Key Points about Metastatic Colorectal Cancer
- Metastatic colorectal cancer begins in the large intestine and then spreads to other areas of the body.
- Doctors use biopsy, imaging tests, colonoscopy and physical exam to diagnose metastatic colorectal cancer.
- Treatment for metastatic colorectal cancer may include surgery, chemotherapy, targeted therapy and/or radiation therapy.
The colorectal area refers to the colon and rectum, which make up the large intestine. Colorectal cancer is a type of cancer that begins in the large intestine. When colorectal cancer spreads beyond its initial site, this is known as metastatic colorectal cancer.
The most common places to which colorectal cancer spreads are:
- Spinal cord
Metastatic colorectal cancer causes
This condition is caused by mutations (changes) to the DNA of the cells of the large intestine. The two types of gene mutations that affect colorectal cancer are:
- Acquired gene mutations – these are gene mutations that occur during a person’s lifetime and are not passed down in families. Most cases of colorectal cases are caused by acquired gene mutations.
- Inherited gene mutations – these are gene mutations that are passed down in families. These make up a small number of cases of colorectal cancer.
Metastatic colorectal cancer risk factors
The following factors may increase your risk for developing metastatic colorectal cancer:
- Being a smoker
- Being African-American
- Being female
- Being older than age 50
- Drinking an excessive amount of alcohol
- Eating a diet high in fat, low in fiber and high in red or processed meats
- Having a family history of colorectal cancer
- Having certain gene mutations
- Having colon polyps
- Having type 2 diabetes
- Having ulcerative colitis (UC)
- Not getting enough physical activity
Metastatic colorectal cancer symptoms
Symptoms specific to metastatic colorectal cancer depend on the site of the cancer spread.
If colorectal cancer has metastasized to the liver, you may experience:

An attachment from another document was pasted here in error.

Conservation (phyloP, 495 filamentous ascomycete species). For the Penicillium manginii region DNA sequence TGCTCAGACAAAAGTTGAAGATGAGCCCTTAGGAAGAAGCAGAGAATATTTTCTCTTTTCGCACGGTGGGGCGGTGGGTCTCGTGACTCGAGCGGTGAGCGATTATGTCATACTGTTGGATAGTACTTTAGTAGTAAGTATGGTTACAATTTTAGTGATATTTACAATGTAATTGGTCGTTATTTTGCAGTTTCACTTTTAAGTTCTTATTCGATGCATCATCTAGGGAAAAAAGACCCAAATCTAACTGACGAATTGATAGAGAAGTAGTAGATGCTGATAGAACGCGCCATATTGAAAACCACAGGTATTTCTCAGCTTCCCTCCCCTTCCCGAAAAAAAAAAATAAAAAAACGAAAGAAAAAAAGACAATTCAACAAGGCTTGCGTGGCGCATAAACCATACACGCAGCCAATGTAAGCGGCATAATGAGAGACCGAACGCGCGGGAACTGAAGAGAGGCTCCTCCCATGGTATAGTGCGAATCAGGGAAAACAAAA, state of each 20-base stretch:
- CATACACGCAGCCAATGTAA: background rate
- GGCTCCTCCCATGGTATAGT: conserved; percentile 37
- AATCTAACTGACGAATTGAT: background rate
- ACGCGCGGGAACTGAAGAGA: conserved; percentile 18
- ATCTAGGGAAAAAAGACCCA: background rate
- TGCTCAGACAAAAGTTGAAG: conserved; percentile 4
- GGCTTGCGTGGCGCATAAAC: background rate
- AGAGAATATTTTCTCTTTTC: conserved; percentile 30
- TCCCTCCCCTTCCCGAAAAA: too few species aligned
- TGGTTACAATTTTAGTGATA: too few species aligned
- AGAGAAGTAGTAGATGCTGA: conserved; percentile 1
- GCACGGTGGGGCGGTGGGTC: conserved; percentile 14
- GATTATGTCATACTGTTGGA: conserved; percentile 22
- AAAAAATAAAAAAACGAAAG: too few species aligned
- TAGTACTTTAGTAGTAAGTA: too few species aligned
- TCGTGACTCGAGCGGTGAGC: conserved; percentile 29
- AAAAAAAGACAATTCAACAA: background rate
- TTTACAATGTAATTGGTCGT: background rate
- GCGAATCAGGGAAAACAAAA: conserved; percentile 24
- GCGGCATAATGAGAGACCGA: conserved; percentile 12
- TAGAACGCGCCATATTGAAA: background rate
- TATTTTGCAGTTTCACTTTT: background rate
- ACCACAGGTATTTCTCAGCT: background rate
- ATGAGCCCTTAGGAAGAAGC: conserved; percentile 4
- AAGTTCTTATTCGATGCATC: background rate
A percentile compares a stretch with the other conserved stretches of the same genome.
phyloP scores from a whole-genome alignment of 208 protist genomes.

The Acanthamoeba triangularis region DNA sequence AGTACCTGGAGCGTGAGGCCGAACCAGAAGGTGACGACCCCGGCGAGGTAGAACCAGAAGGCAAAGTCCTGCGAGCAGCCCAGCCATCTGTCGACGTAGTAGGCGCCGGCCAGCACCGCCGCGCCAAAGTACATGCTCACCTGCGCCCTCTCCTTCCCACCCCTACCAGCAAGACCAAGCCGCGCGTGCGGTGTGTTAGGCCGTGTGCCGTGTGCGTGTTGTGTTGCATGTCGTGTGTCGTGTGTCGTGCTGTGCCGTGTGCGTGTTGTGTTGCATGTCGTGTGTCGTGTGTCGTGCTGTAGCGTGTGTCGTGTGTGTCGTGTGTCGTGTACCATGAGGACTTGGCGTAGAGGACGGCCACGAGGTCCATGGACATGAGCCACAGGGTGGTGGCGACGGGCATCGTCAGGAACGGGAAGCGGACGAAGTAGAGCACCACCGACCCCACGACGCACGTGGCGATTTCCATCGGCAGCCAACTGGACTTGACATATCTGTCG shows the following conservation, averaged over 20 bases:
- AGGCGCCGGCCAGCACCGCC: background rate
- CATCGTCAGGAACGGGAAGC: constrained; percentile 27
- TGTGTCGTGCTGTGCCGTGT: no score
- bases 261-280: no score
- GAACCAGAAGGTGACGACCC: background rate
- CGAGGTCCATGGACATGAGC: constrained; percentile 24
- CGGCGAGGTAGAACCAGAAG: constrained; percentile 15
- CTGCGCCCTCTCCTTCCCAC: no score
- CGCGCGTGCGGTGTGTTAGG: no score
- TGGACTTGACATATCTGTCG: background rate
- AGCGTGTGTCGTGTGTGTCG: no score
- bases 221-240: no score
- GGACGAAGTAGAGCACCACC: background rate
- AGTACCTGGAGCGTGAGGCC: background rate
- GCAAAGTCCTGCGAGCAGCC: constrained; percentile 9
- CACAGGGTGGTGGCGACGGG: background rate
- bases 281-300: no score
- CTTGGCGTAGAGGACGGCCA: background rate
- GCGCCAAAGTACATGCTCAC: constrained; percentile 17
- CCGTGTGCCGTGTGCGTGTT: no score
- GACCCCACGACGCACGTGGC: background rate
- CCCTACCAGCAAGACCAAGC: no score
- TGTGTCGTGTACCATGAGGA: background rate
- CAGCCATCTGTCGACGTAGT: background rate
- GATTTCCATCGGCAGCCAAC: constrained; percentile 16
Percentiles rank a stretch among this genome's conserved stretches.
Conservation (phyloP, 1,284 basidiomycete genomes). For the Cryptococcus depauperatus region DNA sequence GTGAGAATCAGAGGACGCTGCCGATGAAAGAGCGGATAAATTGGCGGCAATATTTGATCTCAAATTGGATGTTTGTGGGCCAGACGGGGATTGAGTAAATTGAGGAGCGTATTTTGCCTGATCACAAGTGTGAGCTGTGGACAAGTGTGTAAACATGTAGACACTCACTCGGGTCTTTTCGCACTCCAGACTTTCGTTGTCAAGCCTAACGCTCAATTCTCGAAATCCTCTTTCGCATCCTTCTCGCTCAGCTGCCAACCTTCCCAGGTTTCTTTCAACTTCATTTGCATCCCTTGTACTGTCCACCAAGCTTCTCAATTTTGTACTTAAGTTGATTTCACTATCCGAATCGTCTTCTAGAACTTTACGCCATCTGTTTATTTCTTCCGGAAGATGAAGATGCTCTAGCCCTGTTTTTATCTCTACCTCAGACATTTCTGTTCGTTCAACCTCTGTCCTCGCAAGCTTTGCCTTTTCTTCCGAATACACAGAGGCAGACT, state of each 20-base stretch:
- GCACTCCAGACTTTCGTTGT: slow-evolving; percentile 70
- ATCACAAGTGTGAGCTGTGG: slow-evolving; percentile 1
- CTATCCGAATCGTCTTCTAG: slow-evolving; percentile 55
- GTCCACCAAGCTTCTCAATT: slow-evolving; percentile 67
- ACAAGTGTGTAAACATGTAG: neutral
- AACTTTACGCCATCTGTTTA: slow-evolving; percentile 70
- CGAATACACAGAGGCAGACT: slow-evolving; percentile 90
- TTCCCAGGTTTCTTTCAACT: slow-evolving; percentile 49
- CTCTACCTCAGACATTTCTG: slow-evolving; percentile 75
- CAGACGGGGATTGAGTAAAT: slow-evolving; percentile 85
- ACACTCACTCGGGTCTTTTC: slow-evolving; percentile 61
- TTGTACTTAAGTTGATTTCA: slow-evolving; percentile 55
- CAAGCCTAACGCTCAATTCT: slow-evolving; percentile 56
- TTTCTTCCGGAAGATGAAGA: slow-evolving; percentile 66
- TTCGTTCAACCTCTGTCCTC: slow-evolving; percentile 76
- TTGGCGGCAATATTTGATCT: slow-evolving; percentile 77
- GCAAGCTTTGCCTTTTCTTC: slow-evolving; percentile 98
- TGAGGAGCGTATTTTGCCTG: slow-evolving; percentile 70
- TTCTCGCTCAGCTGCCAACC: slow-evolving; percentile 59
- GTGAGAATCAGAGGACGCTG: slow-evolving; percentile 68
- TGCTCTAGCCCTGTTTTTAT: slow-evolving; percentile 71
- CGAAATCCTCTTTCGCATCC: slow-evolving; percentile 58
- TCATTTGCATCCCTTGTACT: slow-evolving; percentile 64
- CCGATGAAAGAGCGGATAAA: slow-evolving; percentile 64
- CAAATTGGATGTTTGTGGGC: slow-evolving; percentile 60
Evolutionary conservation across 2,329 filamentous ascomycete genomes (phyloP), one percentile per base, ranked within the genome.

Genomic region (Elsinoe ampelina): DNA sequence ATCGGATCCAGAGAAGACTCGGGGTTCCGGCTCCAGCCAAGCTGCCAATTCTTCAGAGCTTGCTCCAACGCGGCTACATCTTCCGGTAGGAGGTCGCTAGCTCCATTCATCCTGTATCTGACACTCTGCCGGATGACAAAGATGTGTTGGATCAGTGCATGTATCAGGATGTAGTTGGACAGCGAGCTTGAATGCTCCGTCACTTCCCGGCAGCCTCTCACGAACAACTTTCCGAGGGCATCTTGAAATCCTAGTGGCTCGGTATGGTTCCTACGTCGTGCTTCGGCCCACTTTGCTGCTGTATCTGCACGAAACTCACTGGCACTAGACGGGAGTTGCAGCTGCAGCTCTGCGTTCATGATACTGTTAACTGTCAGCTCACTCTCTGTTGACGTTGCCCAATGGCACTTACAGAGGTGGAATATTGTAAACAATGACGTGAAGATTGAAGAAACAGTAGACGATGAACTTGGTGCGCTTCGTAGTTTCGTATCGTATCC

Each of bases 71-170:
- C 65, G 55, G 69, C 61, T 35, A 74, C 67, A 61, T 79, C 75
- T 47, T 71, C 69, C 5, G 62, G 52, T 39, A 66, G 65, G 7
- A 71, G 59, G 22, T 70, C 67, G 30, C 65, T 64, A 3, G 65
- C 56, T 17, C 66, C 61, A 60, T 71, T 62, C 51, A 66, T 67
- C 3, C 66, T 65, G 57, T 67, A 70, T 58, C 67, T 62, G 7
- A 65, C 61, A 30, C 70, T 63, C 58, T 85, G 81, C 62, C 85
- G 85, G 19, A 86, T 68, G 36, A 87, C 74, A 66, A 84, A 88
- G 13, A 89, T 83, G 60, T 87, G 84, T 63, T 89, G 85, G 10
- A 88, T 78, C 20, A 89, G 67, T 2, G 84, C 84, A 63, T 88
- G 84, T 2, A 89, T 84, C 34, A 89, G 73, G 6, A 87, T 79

- Jaundice (yellowing of the whites of the eyes or skin)
- Unusual swelling
If colorectal cancer has metastasized to the lung, you may experience:
- Shortness of breath
If colorectal cancer has metastasized to the bone, you may experience:
- Bone fractures
- Bone pain
If colorectal cancer has metastasized to the brain, you may experience:
Metastatic colorectal cancer diagnosis
Your oncologist may use one or more of the following tests to diagnose this condition:
- Physical exam – your doctor will perform a complete physical exam, including asking questions about your health history, symptoms and related risk factors.
- Biopsy – in this test, your doctor removes a biopsy (small tissue sample) from the colon. This sample is sent to the laboratory, where a specialist closely checks the biopsy for abnormalities.
- Blood tests – your doctor will send a sample of your blood to the laboratory for close analysis. The lab technician checks your blood for liver, kidney, blood count and other factors that could indicate colon cancer.
- Colonoscopy – during this test, your doctor passes a thin, flexible tube with a camera on the end through your rectum and into your colon to look for polyps (growths) or any other suspicious areas.
- Computerized tomography (CT) scan – this type of imaging test provides a 3D image of the inside of the body that your doctor can use to determine if there is any cancer present.
- Magnetic resonance imaging (MRI) – this type of imaging test uses high-powered magnets to create detailed images of the inside of your body. Your doctor can closely examine these images to look for any areas that could indicate cancer.
- Positron emission tomography (PET) scan – your doctor may use this type of imaging test to check for colorectal cancer that may have spread to the brain.
- Ultrasound – this type of imaging test uses sound waves to create detailed images of the inside of your body. Your doctor can closely examine these images to look for any areas that could indicate cancer.
Metastatic colorectal cancer treatment
Depending on your personal health history, the extent of the metastatic colorectal cancer and other factors, your oncologist may recommend one or more of the following treatment options:
- Surgery – in some cases, your doctor will recommend a surgical procedure to remove the cancerous area. The surgery may be as simple as removing a small polyp or as complex as removing a portion of the colon with cancerous cells. Your surgeon will work to preserve as much surrounding healthy tissue as possible.
- Chemotherapy – you may need to undergo chemotherapy to destroy any cancerous cells that couldn’t be removed surgically. During this treatment, medication is used to destroy cancerous cells. Chemotherapy can be taken via an oral (by mouth) pill or intravenously (through a vein).
- Radiation therapy – this treatment uses high-powered energy beams to destroy cancerous cells. You may need to undergo radiation therapy to destroy any cancerous cells that couldn’t be removed surgically.
- Targeted therapy – this treatment focuses on the molecular changes that make cancer cells grow and spread. These therapies are less likely than chemotherapy to harm healthy cells and may have fewer side effects.
When should I seek care?
If you experience any of these symptoms, start by voicing your concerns and symptoms to your primary care provider. From there, your doctor may suggest seeing an oncologist for more specialized treatment.